I arrived in Jakarta, Indonesia on a late-October Sunday afternoon. As Indonesia’s capital and largest city, Jakarta is home to approximately nine-and-a-half million people. It is an overwhelming mash of traffic, street vendors, and tropical trees tucked between warungs and sky-scrapers. My first three days maintained a tight schedule: walking out the hotel door at 9am to blistering heat and humidity; filing for research permits, temporary residence permits, visa approvals, registering with the police; and falling asleep by 3pm due to horrendous jet-lag and exhaustion. Needless to say, I was eager to begin my thirteen-month stay in Yogyakarta.
Yogyakarta is known for being the center of Javanese and Indonesian culture (“the soul” of Java, as my Lonely Planet guide book declares). As proposed, I will spend three months studying Bahasa Indonesian (the national language; there are hundreds of local dialects), followed by ten months in Yogyakarta for my project with mtvU Fulbright, which is sponsored by the Institute of the Arts in Yogyakarta. It was ideal for me to spend the entire length of the project in one small city. During my language study I had planned to begin some field work in respects to “general” Indonesian music and “arm chair research,” to get a hold of my surroundings and the music I will eventually refer to in my research. What better city to analyze musical culture than one where I can go to a wayung kulit puppet show on Wednesday, spend Friday and Saturday with a music professor at the gamelan orchestra festival, and take a day-trip on Saturday to the ancient Buddhist temple Borobudur?
The title of my project is “Children’s Musical Expression in Indonesia.” With my counterpart from the Institute of the Arts, I will share my research in a workshop with local middle-school aged children on how to write songs. Songwriting is a creative form of self- and social-empowerment, and I hope that the program will encourage the children to express their identity as Javanese youth, Indonesian citizens, Muslims, young people, or however they are recognized or wish to be recognized as active members of their community. I was thrilled to begin and within my first week had already met with a professor at the Institute of the Arts. He happened to have taught music at an experimental elementary school (grades one through six), and would help me coordinate a music program there. The ball was already rolling, unfortunately soon to be stopped by the ash that was accumulating in Yogya.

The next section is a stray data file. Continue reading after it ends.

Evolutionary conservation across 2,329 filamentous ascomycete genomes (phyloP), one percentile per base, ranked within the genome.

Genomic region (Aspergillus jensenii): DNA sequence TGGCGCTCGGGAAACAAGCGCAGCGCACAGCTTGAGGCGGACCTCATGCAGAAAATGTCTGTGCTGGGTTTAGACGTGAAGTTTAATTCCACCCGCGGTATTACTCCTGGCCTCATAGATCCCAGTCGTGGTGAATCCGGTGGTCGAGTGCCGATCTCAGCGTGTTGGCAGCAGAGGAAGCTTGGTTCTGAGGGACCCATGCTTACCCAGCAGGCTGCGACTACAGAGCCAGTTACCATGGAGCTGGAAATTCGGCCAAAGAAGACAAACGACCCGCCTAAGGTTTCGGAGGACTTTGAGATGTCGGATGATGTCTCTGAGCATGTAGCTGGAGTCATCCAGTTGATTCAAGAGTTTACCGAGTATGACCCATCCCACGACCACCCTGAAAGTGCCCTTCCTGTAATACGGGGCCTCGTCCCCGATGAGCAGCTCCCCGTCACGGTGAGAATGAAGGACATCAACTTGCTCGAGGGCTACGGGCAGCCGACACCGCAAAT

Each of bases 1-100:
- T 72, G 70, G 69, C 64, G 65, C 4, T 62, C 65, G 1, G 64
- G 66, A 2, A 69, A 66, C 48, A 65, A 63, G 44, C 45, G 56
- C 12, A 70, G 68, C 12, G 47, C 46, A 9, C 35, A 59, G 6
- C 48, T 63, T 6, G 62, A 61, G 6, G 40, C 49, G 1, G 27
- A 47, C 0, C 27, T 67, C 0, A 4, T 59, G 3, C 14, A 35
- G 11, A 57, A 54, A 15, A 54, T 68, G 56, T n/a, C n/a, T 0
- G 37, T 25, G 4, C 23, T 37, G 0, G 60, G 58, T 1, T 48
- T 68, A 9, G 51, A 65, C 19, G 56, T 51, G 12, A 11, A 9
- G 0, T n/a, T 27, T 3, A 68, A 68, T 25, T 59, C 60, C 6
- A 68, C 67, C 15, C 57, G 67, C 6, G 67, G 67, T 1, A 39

As international headlines read, Mount Merapi (an active volcano about twenty miles north of the city of Yogyakarta) began erupting October 26th. After a few days of small eruptions, though many villagers had lost homes, crop, and loved ones, we in the city were still considered to be at a safe distance. As ash floated through the city, locals and visitors alike sported masks and bandanas to keep from inhaling the “gray snow.” I myself wore sunglasses all around town though the sun was not to be seen. Rain and lightning storms would wash away the ash on the ground, and life continued as normal, just with more attention paid to a volcano made invisible by its own clouds. I had been doing a homestay with an elderly Indonesian woman; she spoke no English and I knew about fifteen words in Bahasa so there was no great conversation. We watched the news together every evening though the language barrier kept me from understanding the circumstances completely.
On a Friday morning, I left for my language class as I had all week, spending a long hour working my way to the school, breathing through my red bandana. Walking through the school at 7:50 am, I was alarmed that although most of the teachers were present and buzzing, there were only two other students in attendance (one Australian, one British). The Fulbright office in Jakarta (AMINEF) called the school within five minutes of my arrival. The director informed me with great haste that I was being evacuated, that I had to take a taxi back to my homestay and pack all of my belongings immediately. “So I shouldn’t take the bus?” I asked; no, get home immediately. “So I should just pack for a couple days?” I naively asked again; no, pack all of your belongings in the event of relocation. My stomach was in knots. Yes, it was a larger eruption for Merapi, but it had been spewing ash and gas for almost two weeks, and there seemed to be no sign of emergency among locals. I was evacuated by train (as the airport was closed) with three Fulbright English Teaching Assistants, one who worked in Yogya, two who were visiting.